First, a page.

Not quite 30 years ago I published an essay  On the Economic Theory of Socialism.1 Pareto and Barone had shown that the conditions of economic equilibrium in a socialist economy could be expressed by a system of simultaneous equations. The prices resulting from these equations furnish a basis for rational economic accounting under socialism (only the static equilibrium aspect of the accounting problem was under con­sideration at that time). At a later date Hayek and Robbins maintained that the Pareto—Barone equations were of no practical consequence. The solution of a system of thousands or more simultaneous equations was in practice impossible and, consequently, the practical problem of economic accounting under socialism remained unsolvable.

In my essay I refuted the Hayek—Robbins argument by showing how a market mechanism could be established in a socialist economy which would lead to the solution of the simultaneous equations by means of an empirical procedure of trial and error. Starting with an arbitrary set of prices, the price is raised whenever demand exceeds supply and lowered whenever the opposite is the case. Through such a process of tatonnements, first described by Walras, the final equilibrium prices are gradually reached. These are the prices satisfying the system of simul­taneous equations. It was assumed without question that the tatonnement process in fact converges to the system of equilibrium prices.

Were I to rewrite my essay today my task would be much simpler. My answer to Hayek and Robbins would be: so what’s the trouble?

Let us put the simultaneous equations on an electronic computer and we shall obtain the solution in less than a second. The market process with its cumbersome tatonnements appears old-fashioned. Indeed, it may be considered as a computing device of the preelectronic age.


  The market mechanism and trial and error procedure proposed in my essay really played the role of a computing device for solving a system of simultaneous equations. The solution was found by a process of iteration which was assumed to be convergent. The iterations were based on a feedback principle operating so as to gradually eliminate deviations from equilibrium. It was envisaged that the process would operate like a servomechanism, which, through feedback action, automatically eliminates disturbances.2

The same process can be implemented by an electronic analogue machine which simulates the iteration process implied in the tátonnements of the market mechanism. Such an electronic analogue (servo-mechanism) simulates the working of the market. This statement, how­ever, may be reversed: the market simulates the electronic analogue computer. In other words, the market may be considered as a computer sui generis which serves to solve a system of simultaneous equations. It operates like an analogue machine: a servo-mechanism based on the feedback principle. The market may be considered as one of the oldest historical devices for solving simultaneous equations. The interesting thing is that the solving mechanism operates not via a physical but via a social process. It turns out that the social processes as well may serve as a basis for the operation of feedback devices leading to the solution of equations by iteration.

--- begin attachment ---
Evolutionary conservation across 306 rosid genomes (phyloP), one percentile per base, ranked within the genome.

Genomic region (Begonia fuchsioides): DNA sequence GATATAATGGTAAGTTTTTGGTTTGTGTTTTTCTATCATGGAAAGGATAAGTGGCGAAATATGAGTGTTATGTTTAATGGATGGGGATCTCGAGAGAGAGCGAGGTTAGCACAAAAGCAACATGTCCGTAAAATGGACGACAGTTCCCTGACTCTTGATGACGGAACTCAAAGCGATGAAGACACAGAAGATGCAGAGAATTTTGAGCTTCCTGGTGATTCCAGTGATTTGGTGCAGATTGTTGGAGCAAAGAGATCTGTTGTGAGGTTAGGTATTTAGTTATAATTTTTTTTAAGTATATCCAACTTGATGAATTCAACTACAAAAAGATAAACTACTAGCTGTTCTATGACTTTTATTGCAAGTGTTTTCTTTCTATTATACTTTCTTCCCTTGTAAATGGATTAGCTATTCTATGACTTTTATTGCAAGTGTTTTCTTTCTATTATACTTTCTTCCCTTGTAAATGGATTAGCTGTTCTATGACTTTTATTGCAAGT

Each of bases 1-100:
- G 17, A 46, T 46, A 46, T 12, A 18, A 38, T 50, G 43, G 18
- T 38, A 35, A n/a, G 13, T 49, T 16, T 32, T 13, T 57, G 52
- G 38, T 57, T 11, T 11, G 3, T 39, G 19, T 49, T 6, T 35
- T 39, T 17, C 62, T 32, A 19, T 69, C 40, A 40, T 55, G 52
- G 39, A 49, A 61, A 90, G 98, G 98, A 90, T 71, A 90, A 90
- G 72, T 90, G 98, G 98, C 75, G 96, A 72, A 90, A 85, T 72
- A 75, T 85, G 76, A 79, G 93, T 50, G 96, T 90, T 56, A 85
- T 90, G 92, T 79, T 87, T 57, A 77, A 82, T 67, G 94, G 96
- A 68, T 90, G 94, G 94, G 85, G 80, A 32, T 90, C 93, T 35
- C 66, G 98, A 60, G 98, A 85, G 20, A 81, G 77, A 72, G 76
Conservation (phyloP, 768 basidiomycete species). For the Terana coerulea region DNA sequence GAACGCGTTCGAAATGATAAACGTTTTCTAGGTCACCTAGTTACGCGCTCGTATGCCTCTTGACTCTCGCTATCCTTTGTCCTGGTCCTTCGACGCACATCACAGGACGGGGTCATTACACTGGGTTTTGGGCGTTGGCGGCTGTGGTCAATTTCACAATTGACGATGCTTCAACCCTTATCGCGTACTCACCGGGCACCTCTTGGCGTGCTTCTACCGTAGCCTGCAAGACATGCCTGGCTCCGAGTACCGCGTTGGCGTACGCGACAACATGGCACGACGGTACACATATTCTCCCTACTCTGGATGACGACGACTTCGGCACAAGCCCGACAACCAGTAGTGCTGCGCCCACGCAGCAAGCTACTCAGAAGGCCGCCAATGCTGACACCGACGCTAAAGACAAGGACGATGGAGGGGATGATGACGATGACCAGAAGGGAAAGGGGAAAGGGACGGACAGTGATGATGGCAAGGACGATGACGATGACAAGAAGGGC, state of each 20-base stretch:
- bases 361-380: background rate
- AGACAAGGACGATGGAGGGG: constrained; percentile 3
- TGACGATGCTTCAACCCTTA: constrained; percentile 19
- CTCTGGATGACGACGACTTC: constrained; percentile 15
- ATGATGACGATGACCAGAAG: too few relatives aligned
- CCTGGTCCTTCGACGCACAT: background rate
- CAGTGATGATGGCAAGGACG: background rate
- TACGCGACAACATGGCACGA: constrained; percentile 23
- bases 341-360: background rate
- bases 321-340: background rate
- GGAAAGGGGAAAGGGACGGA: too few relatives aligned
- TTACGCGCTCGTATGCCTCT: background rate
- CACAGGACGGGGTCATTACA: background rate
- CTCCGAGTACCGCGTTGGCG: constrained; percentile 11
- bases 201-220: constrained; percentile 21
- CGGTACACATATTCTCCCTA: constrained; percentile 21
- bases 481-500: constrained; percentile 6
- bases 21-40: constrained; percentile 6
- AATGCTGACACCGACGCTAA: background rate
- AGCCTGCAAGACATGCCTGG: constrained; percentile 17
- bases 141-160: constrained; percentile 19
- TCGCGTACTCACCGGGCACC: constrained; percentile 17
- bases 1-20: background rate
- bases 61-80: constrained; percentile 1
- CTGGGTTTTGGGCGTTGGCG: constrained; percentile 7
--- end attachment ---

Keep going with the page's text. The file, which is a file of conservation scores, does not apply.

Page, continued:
Managers of socialist economies today have two instruments of eco­nomic accounting. One is the electronic computer (digital or analogue), the other is the market. In capitalist countries too, the electronic com­puter is to a certain extent used as an instrument of economic account­ing. Experience shows that for a very large number of problems linear approximation suffices; hence the wide-spread use of linear programming techniques. In a socialist economy such techniques have an even wider scope for application: they can be applied to the national economy as a whole.

It may be interesting to compare the relative merits of the market and of the computer in a socialist economy. The computer has the un­doubted advantage of much greater speed. The market is a cumbersome and slow-working servo-mechanism. Its iteration process operates with considerable time-lags and oscillations and may not be convergent at all. This is shown by cobweb cycles, inventory and other reinvestment cycles as well as by the general business cycle. Thus the Walrasian tatonnements are full of unpleasant fluctuations and may also prove to be divergent. In this respect the electronic computer shows an unchal­lenged superiority. It works with enormous speed, does not produce fluctuations in real economic processes and the convergence of its iterations is assured by its very construction.